Ceramic artist Dae-Sup Kwon's Moon Jars are a triumph of tradition, extraordinary skill and a ceaseless dedication to his craft. Originally made in the 17th and 18th centuries, the Moon Jar form evokes the full moon and the circle of life. Historically, it was honored for its colorless purity, upon which slight imperfections in the material -- varying tones and effects produced in the kiln -- appear almost regal. The natural and simple silhouette of these pieces reveals a Korean aesthetic, differentiating Kwon's work from the Moon Jars of other East Asian cultures. His examples are such an absolute milk white color that they appear almost translucent. The long firing time and high kiln heat make Kwon's Moon Jars exceptionally difficult to produce, with 4 to 6 examples typically made per year.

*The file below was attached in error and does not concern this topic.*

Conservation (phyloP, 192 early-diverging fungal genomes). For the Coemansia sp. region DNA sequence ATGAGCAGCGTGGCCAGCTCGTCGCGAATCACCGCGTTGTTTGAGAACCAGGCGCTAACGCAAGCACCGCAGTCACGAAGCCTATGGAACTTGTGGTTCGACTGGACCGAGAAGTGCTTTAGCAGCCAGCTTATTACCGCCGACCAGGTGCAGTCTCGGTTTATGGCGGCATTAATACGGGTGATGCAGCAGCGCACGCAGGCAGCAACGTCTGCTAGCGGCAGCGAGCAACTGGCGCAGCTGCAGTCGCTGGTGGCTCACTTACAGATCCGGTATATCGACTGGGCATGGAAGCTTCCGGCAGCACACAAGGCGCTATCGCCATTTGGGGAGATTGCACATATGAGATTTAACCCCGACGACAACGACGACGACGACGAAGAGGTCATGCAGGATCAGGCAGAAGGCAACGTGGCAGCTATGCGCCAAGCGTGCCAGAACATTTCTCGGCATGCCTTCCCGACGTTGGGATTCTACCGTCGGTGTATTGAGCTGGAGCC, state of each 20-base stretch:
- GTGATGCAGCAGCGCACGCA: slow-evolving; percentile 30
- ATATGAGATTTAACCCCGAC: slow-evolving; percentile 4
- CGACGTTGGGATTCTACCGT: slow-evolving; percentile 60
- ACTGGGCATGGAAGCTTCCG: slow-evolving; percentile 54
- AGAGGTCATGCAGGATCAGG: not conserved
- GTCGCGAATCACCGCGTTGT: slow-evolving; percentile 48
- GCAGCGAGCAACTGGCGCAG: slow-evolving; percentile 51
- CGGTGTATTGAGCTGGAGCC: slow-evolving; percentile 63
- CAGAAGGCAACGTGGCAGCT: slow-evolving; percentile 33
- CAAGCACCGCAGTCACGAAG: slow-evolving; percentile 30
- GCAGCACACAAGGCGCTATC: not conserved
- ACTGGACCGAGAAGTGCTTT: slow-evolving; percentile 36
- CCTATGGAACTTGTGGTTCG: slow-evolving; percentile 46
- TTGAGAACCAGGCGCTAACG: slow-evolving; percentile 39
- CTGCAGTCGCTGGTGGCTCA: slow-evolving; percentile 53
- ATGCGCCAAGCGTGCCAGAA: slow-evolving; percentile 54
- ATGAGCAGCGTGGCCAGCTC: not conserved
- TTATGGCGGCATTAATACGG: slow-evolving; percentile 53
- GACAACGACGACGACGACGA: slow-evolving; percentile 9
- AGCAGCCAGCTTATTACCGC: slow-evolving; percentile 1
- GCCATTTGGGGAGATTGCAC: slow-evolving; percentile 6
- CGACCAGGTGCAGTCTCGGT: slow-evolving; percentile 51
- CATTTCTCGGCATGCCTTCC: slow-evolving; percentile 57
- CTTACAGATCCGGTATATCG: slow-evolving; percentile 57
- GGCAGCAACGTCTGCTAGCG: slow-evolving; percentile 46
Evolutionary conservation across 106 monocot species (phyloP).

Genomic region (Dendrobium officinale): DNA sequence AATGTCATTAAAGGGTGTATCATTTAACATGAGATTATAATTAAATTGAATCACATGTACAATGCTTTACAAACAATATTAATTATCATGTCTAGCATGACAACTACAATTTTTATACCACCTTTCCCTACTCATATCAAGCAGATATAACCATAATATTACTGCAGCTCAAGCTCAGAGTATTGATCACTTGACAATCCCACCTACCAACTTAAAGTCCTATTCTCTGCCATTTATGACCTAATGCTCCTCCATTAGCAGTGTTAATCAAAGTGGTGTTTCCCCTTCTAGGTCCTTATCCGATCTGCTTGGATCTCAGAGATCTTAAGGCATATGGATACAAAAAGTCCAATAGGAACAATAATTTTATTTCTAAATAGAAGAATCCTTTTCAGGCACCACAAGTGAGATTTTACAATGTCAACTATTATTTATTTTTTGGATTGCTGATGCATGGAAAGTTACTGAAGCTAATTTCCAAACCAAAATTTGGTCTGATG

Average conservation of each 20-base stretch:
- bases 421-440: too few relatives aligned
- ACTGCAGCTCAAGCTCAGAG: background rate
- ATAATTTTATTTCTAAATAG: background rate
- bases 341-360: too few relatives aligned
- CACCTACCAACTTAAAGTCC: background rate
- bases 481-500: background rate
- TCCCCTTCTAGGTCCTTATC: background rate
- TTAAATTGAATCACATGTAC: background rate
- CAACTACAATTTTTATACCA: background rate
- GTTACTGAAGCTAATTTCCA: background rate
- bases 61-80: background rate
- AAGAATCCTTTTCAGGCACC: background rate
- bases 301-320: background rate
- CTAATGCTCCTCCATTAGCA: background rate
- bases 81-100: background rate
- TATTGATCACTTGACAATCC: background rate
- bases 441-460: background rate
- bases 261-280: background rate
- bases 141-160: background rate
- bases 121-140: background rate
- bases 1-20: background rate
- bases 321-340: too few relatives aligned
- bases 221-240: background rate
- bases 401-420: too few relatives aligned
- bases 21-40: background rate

Kwon received his BFA at the Hongik University in Korea and his work has been exhibited internationally including showings at the National Museums of Korea, Mexico, Russia and Senegal.